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Legend of Xuan Yuan Case Study: Get the best gameplay with 2 in 1 state, touch, and accelerometer

, 2 Sep 2014 CPOL
This case study illustrates how, working with Intel engineers, Tencent optimized Xuan Yuan added touch, and updated the UI to provide a high quality gaming experience on 2 in 1 systems and Ultrabooks running Windows* 8.

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Abstract

Tencent wanted to give gamers the best experience on Intel® Ultrabook™ and 2 in 1 systems. Legend of Xuan Yuan was already a successful game, but these systems provided Tencent with a new opportunity. Many systems currently provide 2 in 1 usage, meaning they can be handled as a traditional laptop or a tablet. Tencent worked with Intel engineers to detect the laptop and tablet modes to change the game’s state. They updated the UI to support touch, which has become one of the most essential and exciting features on tablets. Finally, the system’s sensors allowed new gameplay by including "shake" to enable a special action in the game.

Introducing the first touch 3D MMOPRG for the Chinese market

Tencent is the biggest game developer in China. With a growing number of 2 in 1 systems in the Chinese market, Tencent wanted to give their players a unique experience. After two years in the market, Legend of Xuan Yuan was already a popular title. The availability of Ultrabooks and 2 in 1 systems made it the right time to add touch and accelerometer support to the game. Although 3D MMORPGs are very popular in China, none of them supported touch before Legend of Xuan Yuan. Tencent had a chance to innovate, but there was also risk – would the changes be successful? This case study illustrates how, working with Intel engineers, Tencent changed the game to play well on 2 in 1 systems and Ultrabooks running Windows* 8.

Legend of Xuan Yuan needs two different UIs for tablet and laptop modes. On 2 in 1 systems, the game detects when the system is used as a laptop versus a tablet. The game uses keyboard and mouse when the system is in laptop mode. When it’s used as a tablet, the game switches to a touch-only UI. Tencent wanted an effortless transition between the traditional laptop mode and touch gameplay. The player has a seamless experience because the UI changes automatically to suit each mode. In this case study, we’ll look at how to detect the mode of a 2 in 1 system and change the UI based on that mode.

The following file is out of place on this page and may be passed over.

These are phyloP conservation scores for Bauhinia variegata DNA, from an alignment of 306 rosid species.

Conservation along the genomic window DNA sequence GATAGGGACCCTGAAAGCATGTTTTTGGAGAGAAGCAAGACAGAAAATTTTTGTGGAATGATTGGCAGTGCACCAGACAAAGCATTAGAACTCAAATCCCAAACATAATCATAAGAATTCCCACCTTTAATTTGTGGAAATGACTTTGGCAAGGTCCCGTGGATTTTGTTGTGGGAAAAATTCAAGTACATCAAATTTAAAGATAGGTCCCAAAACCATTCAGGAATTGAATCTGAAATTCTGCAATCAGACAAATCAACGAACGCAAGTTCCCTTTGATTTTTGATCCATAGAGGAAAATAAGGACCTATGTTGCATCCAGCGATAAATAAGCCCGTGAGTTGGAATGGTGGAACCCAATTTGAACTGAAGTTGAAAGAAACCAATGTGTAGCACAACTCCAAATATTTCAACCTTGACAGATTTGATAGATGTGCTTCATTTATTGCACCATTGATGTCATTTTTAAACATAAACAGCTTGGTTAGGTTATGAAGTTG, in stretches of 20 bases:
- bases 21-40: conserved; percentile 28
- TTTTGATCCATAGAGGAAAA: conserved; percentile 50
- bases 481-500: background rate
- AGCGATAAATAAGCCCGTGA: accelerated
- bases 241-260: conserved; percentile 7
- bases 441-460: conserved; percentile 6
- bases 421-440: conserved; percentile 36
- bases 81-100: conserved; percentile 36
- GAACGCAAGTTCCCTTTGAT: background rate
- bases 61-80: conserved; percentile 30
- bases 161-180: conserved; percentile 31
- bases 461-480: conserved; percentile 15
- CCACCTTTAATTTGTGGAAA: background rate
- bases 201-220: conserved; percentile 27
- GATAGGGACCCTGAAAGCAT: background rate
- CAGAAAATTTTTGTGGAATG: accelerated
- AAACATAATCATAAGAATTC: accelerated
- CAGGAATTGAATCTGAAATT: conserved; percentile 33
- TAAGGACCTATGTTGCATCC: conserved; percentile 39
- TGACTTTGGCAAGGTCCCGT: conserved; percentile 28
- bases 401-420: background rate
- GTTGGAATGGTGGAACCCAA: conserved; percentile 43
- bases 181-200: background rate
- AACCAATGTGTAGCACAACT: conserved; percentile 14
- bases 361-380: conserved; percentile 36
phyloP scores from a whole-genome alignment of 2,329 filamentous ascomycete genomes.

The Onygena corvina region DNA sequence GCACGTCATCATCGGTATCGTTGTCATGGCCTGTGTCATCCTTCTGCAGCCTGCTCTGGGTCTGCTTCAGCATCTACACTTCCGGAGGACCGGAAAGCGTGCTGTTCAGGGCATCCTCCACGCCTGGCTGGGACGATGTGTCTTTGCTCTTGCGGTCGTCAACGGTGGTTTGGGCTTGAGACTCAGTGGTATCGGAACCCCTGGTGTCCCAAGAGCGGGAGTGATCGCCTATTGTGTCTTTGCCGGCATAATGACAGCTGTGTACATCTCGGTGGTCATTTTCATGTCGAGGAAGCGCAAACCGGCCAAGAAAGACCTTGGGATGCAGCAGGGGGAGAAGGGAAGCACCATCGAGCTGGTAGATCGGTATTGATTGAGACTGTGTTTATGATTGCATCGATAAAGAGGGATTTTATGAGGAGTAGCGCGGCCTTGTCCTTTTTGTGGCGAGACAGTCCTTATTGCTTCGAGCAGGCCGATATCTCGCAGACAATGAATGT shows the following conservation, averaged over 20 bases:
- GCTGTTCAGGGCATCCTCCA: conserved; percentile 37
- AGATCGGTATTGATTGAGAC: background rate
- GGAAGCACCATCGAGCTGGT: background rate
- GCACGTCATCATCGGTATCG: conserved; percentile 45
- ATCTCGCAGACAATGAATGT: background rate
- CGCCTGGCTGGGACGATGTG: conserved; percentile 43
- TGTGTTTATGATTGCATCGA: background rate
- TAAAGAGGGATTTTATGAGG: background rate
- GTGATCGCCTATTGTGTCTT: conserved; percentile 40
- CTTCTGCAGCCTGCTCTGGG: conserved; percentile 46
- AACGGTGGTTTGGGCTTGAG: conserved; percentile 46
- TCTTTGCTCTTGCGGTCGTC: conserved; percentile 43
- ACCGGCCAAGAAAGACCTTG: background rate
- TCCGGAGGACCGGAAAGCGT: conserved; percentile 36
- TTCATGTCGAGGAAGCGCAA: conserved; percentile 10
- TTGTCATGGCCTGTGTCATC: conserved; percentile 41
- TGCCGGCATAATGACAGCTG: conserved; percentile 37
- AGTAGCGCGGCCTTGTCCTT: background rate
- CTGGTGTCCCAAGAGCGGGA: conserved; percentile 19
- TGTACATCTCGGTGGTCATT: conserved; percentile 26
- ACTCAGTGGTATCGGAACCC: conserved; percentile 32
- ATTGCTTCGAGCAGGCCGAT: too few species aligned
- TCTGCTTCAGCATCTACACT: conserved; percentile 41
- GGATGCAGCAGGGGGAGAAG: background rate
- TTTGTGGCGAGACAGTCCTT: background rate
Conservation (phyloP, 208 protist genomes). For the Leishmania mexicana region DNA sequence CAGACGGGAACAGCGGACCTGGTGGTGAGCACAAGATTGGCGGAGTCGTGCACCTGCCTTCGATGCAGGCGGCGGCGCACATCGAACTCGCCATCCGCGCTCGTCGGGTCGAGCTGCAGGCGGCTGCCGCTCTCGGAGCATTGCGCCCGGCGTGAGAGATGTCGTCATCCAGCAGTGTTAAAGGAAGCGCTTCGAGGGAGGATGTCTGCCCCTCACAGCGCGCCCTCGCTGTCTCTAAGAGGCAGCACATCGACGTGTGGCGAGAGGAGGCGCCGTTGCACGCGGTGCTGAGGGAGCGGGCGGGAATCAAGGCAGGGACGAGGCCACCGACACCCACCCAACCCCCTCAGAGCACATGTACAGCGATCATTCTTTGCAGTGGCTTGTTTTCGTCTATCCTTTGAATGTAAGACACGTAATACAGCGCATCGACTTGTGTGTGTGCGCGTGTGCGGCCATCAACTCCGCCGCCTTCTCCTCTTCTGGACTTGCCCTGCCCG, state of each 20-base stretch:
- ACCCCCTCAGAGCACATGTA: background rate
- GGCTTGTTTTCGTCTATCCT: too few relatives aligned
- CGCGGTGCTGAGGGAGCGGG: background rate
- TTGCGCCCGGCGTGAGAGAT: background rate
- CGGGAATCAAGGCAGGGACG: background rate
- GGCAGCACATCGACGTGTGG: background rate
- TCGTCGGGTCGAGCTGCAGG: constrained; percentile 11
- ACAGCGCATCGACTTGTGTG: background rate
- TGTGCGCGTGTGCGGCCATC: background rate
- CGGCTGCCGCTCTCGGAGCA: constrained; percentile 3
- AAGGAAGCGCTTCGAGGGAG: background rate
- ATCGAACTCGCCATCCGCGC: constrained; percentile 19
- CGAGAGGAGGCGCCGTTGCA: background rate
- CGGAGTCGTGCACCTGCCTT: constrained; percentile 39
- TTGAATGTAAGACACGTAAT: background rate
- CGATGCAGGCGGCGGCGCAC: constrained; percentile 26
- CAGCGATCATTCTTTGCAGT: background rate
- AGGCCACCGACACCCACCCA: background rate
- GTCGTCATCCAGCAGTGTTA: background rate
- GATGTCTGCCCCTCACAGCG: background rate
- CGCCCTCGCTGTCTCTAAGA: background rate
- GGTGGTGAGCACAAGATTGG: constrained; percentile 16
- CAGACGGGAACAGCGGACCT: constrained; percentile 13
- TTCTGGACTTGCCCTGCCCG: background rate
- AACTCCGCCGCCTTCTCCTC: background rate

Converting an existing user interface to touch can be difficult. It’s especially hard for games with rich UIs that rely on left-click, right-click, and multiple command keys. There’s no single formula for adapting this kind of UI. It requires great care to deliver smooth and satisfying gameplay via touch. Because the game had an existing installed base, the team was careful to make the smallest changes possible and not alienate existing players. We’ll review the UI design.

Since these systems include an accelerometer, Tencent also added support for a "super-kill" attack against opponents when you shake the system during gameplay.

Changing game mode to match the 2 in 1 state

Legend of Xuan Yuan has two UI personalities and dynamically changes the UI based on the state of a 2 in 1 system. When the system is in laptop mode, Legend of Xuan Yuan plays as it always has with keyboard and mouse input. When the system is in tablet mode, the player uses touch input. How does this work?

Here’s how we did it: Detecting 2 in 1 state changes and changing UI mode

Legend of Xuan Yuan listens for the WM_SETTINGCHANGE message. This message notifies apps when the system changes state. The WM_SETTINGCHANGE message comes with its LPARAM pointing to a string with a value of "ConvertibleSlateMode" when the 2 in 1 state changes. A call to GetSystemMetrics(SM_CONVERTIBLESLATEMODE) reveals the current state.

When the game is in tablet mode, it displays an overlay UI with touch buttons for the various UI actions. It hides the overlay UI in laptop mode.